Human beings are colonized with a diverse collection of microorganisms that inhabit every surface and cavity of the body. This collection of microbes, known as the human microbiome, is made up of nearly one thousand different bacterial species and exists in a mutualistic relationship with us as its host. Indeed, we could not survive without our microbial partners.
The human microbiome plays essential roles in metabolic, physiological, nutritional, and immunological processes and protect us from colonization by harmful bacteria. Many factors that influence the structure and function of the microbiome have been identified, including age, diet, antibiotics, and probiotics. Increasing evidence is pointing to changes in the structure and function of the gut microbiota in a growing list of chronic diseases including inflammatory bowel disease, obesity, diabetes, cardiovascular disease, autism, and depression. In this talk, we will explore what’s known about the human microbiome, how it changes over the course of a lifetime, and how diet and other factors alter the mcirobiome. We will explore the concept of “food as medicine”, and how an increased understanding of the human microbiome may lead to the development of new diagnostic techniques and treatments for a variety of human diseases.
Claire M. Fraser, Ph.D. is Director of the Institute for Genome Sciences at the University of Maryland School of Medicine in Baltimore, MD. She has joint faculty appointments at the University of Maryland School of Medicine in the department of Medicine and Microbiology/Immunology.
She helped launch the new field of microbial genomics and revolutionized the way microbiology has been studied. Until 2007, she was President and Director of The Institute for Genomic Research (TIGR) in Rockville, MD, and led the teams that sequenced the genomes of several microbial organisms, including important human and animal pathogens. Her current research is focused on characterization of the human gut microbiome in health and disease.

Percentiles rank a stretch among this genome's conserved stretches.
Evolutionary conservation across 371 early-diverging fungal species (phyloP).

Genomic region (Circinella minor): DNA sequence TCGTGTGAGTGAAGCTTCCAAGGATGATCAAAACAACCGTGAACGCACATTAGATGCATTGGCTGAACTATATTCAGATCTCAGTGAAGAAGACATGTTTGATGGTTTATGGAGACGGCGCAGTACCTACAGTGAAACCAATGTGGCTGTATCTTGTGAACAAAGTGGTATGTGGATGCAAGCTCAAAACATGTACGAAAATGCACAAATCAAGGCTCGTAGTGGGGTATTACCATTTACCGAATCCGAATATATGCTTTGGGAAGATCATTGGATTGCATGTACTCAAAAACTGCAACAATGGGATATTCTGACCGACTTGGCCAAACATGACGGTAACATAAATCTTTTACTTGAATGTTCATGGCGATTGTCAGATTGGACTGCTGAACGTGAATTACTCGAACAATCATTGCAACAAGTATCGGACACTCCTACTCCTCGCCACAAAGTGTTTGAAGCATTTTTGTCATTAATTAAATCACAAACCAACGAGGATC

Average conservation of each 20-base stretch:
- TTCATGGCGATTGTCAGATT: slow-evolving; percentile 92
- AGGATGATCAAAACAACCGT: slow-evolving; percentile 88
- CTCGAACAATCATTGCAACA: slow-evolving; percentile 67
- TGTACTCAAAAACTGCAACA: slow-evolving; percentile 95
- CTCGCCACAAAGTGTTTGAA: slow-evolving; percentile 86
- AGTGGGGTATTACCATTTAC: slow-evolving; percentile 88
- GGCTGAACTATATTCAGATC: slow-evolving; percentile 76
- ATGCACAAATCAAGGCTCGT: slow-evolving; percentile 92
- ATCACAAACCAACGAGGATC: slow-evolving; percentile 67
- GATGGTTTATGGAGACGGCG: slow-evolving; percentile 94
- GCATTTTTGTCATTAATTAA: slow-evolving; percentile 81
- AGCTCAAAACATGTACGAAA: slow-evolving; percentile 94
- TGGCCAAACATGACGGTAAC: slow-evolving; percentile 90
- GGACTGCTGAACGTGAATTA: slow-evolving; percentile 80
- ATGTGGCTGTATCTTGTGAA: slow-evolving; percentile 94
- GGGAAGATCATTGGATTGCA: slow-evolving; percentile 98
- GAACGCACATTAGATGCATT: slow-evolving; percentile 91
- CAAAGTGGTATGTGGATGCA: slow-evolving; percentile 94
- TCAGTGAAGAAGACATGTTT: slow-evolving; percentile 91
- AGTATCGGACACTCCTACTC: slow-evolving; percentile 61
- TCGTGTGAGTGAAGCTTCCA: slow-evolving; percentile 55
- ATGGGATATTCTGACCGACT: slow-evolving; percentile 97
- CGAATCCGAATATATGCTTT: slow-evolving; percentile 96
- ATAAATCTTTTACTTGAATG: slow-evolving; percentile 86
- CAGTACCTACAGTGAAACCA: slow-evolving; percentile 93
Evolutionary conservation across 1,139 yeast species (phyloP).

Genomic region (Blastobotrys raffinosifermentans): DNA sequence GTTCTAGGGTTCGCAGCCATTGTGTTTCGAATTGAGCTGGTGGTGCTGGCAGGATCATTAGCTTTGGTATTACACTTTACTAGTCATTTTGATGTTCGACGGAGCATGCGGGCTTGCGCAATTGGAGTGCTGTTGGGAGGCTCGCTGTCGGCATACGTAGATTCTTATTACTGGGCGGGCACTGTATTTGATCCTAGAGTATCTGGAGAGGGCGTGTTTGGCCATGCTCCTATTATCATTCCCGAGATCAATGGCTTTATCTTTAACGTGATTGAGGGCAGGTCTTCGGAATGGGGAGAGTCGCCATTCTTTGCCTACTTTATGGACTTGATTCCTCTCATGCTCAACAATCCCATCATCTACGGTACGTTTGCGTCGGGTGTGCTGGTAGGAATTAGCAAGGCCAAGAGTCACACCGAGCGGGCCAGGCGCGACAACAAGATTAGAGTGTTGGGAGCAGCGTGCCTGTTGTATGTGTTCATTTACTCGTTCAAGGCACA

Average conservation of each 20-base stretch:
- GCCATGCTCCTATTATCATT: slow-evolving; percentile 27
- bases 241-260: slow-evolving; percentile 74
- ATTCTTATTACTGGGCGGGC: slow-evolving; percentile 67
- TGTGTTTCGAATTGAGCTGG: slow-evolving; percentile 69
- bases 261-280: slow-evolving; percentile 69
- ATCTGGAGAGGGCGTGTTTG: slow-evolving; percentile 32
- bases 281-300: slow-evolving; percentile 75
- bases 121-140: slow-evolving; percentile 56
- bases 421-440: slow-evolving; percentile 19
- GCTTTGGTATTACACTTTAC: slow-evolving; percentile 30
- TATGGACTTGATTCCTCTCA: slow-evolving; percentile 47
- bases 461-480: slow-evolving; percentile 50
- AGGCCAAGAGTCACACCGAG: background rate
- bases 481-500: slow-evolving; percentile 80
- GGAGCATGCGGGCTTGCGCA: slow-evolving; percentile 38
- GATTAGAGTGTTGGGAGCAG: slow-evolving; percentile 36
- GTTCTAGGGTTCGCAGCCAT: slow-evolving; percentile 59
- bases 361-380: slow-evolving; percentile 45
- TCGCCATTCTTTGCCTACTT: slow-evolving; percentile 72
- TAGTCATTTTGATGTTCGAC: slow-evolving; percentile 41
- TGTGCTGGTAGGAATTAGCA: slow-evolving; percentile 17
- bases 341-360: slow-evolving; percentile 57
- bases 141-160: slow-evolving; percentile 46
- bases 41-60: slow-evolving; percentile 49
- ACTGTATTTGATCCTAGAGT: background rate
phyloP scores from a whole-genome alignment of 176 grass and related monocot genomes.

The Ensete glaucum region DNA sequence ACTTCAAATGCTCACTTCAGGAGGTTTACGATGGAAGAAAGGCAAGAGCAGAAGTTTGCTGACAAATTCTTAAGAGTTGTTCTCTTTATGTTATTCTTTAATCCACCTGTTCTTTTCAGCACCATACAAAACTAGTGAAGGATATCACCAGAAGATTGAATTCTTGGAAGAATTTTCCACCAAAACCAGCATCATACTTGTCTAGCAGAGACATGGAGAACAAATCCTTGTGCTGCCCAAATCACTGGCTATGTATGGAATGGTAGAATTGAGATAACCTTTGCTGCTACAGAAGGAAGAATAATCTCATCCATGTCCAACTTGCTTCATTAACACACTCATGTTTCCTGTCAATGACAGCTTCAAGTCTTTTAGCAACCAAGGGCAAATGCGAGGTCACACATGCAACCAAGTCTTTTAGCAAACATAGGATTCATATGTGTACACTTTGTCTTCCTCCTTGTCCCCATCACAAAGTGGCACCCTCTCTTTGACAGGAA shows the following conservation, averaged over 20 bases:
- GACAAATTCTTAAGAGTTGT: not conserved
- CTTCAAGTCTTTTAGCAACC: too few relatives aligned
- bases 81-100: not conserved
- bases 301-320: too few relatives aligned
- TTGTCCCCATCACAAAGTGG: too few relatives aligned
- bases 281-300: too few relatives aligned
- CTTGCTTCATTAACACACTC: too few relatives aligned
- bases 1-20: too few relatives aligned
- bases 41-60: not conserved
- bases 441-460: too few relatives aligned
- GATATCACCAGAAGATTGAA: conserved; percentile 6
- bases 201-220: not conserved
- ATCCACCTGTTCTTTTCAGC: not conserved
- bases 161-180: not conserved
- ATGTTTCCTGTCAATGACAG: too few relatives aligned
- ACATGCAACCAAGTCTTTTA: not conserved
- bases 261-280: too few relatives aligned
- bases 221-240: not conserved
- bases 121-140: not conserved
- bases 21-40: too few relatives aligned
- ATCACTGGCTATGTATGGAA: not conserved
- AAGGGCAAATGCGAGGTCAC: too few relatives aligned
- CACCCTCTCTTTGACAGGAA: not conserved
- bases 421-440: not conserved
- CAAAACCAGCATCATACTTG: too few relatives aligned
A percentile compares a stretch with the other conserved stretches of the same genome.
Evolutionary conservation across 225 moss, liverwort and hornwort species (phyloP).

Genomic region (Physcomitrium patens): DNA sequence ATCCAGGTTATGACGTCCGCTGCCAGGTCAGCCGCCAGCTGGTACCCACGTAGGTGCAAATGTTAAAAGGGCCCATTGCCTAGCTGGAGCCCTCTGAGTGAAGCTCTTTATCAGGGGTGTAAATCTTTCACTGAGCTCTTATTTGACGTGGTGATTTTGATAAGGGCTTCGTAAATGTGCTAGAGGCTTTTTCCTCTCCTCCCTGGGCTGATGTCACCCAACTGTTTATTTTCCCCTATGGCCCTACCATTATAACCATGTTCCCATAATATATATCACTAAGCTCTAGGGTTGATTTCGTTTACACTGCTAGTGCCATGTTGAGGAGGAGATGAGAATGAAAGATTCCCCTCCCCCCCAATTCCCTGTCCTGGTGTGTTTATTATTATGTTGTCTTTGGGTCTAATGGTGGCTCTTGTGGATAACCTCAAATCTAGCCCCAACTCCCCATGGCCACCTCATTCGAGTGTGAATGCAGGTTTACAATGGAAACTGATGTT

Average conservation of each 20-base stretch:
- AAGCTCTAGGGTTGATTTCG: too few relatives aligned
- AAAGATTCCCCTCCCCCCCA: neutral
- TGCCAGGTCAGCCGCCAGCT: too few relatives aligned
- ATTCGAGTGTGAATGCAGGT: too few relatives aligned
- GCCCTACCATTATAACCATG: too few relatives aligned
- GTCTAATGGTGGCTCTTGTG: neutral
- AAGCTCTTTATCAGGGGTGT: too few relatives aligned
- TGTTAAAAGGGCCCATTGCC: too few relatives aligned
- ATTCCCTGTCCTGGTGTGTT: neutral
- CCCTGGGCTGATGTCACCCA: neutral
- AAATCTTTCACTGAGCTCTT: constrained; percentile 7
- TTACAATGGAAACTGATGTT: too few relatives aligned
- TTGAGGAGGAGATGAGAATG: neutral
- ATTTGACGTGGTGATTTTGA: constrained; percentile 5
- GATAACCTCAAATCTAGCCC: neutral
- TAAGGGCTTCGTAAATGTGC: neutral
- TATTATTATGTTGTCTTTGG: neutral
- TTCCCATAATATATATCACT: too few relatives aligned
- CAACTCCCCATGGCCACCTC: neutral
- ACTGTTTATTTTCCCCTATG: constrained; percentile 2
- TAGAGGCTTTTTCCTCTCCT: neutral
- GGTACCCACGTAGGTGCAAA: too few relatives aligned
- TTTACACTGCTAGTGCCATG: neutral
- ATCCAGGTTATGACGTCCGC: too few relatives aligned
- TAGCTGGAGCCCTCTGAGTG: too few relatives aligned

Her work on the Amerithrax investigation led to the identification of four genetic mutations in the anthrax spores that allowed the FBI to trace the material back to its original source. She is one of the world’s experts in microbial forensics and the growing concern about dual uses – research that can provide knowledge and technologies that could be misapplied.
Dr. Fraser has authored more than 300 publications, edited three books, and served on the editorial boards of nine scientific journals. Between 1997 and 2008, she was the most highly cited investigator in the field of microbiology. Her list of awards include: Fellow, AAAS, American Academy of Microbiology; Elected Member, Institute of Medicine (IOM); E.O. Lawrence Award, U.S. Dept. of Energy, the highest honor bestowed on research scientists by the Department of Energy; Promega Biotechnology Research Award, American Society for Microbiology; Maryland Women’s Hall of Fame; Influential Maryland Award; Drexel College of Medicine Prize in Infectious Diseases; and Thomson Reuter’s The World’s Most Influential Scientific Minds, 2014.
She has served on many advisory panels for all of the major Federal funding agencies, the National Research Council, the Department of Defense, and the intelligence community. In addition, she has contributed her time as a Board member for universities, research institutes, and other non-profit groups because of her commitment to the education of our next generation of scientists.
Dr. Ed and Judy Galbavy - Carousel House
Dr. Roger Orth with Gastroenterology Associates